You know, they will find other ways, though. The candidates at the kids table will find a way to stand out at the kids table debate. There is another forum tonight, two more hours of potential to stand out, and every Sunday show. And there are many opportunities, but, of course, especially for Republican candidates, on FOX News, this debate is a big moment.

  • GWEN IFILL:

    Today, we saw Hillary Clinton out with a couple of new — or over the weekend — a couple of new ads which are the kind of ads you usually see run by people who you have never heard of before.

    Hillary Clinton, probably the most well-known person in this race, is running these biographical ads. We see these old pictures of her from her days, early days at the Children's Defense Fund, when she was governor, first lady of Arkansas, married to Bill Clinton, obviously.

    And you wonder, why are we doing that at this stage, Tamara?

  • TAMARA KEITH:

    Well, her campaign and some of her good friends who I have spoken to feel like Hillary Clinton is the candidate that everyone thinks they know, but nobody really knows.

    And so, they have rolled out these biographical details in her speeches, but that hasn't really broken through. The headlines are still about the e-mails and the Clinton Foundation and the e-mails again. And so they're looking for a way to research those early primary and caucus voters directly and say, with sort of a soft focus, here's the Hillary Clinton we want you to know, without the filter.

  • GWEN IFILL:

    The other thing Hillary Clinton has done twice in the last few days is go directly after Jeb Bush, who she clearly thinks — first on — today on Planned Parenthood and whether Planned Parenthood should be defunded, and last week on — I'm forgetting what it was. But she went after him again last week as well.

    So, what is it that she's doing that for?

  • SUSAN PAGE:

    Well, she's apparently concluded that Donald Trump will not going be the Republican nominee, and that the most likely nominee is Jeb Bush, and so why not go after him now?

    She certainly doesn't want to go after her Democratic rivals, who are not actually in a position to deny her the nomination, at least not at this point. So I think that she's looking a little ahead to the general election.

    But it's interesting, just to go back to the autobiographical ads, the one with her — the one that is focused on her mother is really quite touching. And I think even people — and it makes her look — it goes to what her motivation has been in working for kids, as she did particularly in her early years as a lawyer.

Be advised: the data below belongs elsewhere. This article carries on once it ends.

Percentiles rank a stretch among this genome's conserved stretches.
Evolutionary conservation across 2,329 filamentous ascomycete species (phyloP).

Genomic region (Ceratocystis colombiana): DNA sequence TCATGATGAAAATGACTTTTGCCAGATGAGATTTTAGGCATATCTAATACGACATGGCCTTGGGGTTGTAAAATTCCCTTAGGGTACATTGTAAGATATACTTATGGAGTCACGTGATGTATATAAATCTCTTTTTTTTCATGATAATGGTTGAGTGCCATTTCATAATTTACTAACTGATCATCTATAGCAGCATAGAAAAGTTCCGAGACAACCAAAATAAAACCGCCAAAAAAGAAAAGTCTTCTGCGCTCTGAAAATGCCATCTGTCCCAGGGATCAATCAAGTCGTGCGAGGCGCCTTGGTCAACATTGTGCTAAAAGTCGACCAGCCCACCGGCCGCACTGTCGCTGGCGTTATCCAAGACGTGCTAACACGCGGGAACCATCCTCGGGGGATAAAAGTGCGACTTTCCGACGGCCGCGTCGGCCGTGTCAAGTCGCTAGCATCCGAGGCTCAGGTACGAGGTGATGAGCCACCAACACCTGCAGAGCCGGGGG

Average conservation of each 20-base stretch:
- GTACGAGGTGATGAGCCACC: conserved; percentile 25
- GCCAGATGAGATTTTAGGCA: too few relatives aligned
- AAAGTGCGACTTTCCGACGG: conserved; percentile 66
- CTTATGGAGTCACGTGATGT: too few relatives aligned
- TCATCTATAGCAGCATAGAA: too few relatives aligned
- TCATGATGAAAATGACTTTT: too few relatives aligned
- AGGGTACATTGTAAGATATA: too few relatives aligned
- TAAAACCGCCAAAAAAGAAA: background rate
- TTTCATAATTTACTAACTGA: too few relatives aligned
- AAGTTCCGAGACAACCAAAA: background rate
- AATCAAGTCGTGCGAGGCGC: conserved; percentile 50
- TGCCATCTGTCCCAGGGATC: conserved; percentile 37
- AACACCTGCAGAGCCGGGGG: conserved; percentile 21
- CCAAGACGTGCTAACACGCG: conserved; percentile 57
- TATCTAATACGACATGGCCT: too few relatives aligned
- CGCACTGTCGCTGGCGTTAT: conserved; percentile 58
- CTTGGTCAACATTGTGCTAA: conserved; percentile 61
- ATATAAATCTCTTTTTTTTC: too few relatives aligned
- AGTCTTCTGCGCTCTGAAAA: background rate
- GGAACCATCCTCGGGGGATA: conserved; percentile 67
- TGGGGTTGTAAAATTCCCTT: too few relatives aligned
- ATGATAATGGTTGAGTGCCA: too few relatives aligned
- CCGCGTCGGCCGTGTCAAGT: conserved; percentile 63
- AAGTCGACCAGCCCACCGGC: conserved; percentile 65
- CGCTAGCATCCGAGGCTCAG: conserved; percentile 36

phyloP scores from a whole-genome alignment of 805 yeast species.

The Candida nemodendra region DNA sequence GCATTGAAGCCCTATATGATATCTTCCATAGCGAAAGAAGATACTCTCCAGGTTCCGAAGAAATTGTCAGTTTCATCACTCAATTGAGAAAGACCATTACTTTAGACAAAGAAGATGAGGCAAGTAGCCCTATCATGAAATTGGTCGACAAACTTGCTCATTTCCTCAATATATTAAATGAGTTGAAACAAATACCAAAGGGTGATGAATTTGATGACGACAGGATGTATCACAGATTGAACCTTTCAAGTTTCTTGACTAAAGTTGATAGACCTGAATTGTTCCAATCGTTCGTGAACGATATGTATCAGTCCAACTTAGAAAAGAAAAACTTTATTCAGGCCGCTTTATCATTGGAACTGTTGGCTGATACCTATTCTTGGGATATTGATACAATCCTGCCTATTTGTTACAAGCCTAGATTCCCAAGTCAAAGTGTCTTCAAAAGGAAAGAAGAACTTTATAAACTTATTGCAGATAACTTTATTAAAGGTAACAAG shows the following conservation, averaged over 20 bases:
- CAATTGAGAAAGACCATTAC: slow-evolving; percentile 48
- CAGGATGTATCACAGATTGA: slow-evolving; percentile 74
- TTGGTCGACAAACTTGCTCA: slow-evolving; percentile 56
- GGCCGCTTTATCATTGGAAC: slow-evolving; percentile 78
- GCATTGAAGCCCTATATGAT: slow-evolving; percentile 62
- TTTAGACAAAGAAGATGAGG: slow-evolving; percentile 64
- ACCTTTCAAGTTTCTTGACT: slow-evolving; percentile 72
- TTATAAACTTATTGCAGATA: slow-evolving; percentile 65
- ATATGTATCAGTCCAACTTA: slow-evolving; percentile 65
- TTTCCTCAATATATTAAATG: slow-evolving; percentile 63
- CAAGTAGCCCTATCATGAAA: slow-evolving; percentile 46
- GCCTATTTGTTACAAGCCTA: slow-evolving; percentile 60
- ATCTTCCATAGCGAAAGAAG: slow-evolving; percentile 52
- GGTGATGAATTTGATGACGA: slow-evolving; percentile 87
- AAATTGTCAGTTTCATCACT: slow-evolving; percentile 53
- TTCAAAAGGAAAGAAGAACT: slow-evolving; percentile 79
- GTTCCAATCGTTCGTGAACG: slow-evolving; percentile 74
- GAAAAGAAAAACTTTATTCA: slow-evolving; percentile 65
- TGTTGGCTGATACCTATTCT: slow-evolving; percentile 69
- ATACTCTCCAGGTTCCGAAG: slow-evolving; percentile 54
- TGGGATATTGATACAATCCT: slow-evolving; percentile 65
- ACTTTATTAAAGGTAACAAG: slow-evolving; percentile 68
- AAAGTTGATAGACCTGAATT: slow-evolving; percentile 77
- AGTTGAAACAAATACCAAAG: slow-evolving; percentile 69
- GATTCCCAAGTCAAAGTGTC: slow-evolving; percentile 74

And I think that does show a side of Hillary Clinton that a lot of — even people who know her pretty well haven't — haven't really seen before. And it's something that I think she doesn't do well herself on stage when she's talking about it, but when you have those pictures narrated by Hillary Clinton, I think that is a different kind of picture of Hillary Clinton than we have seen before.

  • GWEN IFILL:

    Now, the person who has surfaced in the political chat world this week, but who is not on anybody's ballot, is Joe Biden, the vice president, and questions about whether Joe Biden, whether he should, or could or would run for president at this late stage in the debate.

    What have you heard?

  • TAMARA KEITH:

    Well, and, obviously, there has been reporting that his son, as he was dying, said, "Dad, you should run."

    What I'm getting is not anything that concrete. What I'm hearing from people is that, sure, there are feelers that are being put out by people who are close to Joe Biden. The question, though, is, is that — are feelers enough? I mean, Hillary Clinton, at this point, has a 50-state organizing strategy.

    She has 40 offices — 49 offices in Iowa. Bernie Sanders has something like 40 organizers in Iowa. There's a lot of infrastructure that Joe Biden doesn't yet have because he hasn't yet decided what he's doing.

  • GWEN IFILL:

    So, how serious a trial balloon is it, Susan?

  • SUSAN PAGE:

    We know that Joe Biden wants to run. If Joe Biden could run, he would run. His heart tells him that.

    He head tells him — has told him, at least this far, that he can't, there's not an opening. We talk about Hillary Clinton being beleaguered. She is not beleaguered among Democrats. Democrats like Hillary Clinton. They're excited about the idea of nominating the first woman.

  • GWEN IFILL:

    The question is whether she can beat the Republican next fall.

  • SUSAN PAGE:

    Now, if she imploded in a more serious way than she has so far, Joe Biden would love to be the person who rushes in there, but it's hard for me to see the opening being there for him at this time.

  • GWEN IFILL:

    But it's always a good idea to keep your name up there in the air.

    Susan Page of USA Today, Tamara Keith of NPR, as always, thank you.

  • TAMARA KEITH:

    Thank you.

  • SUSAN PAGE:

    Thanks.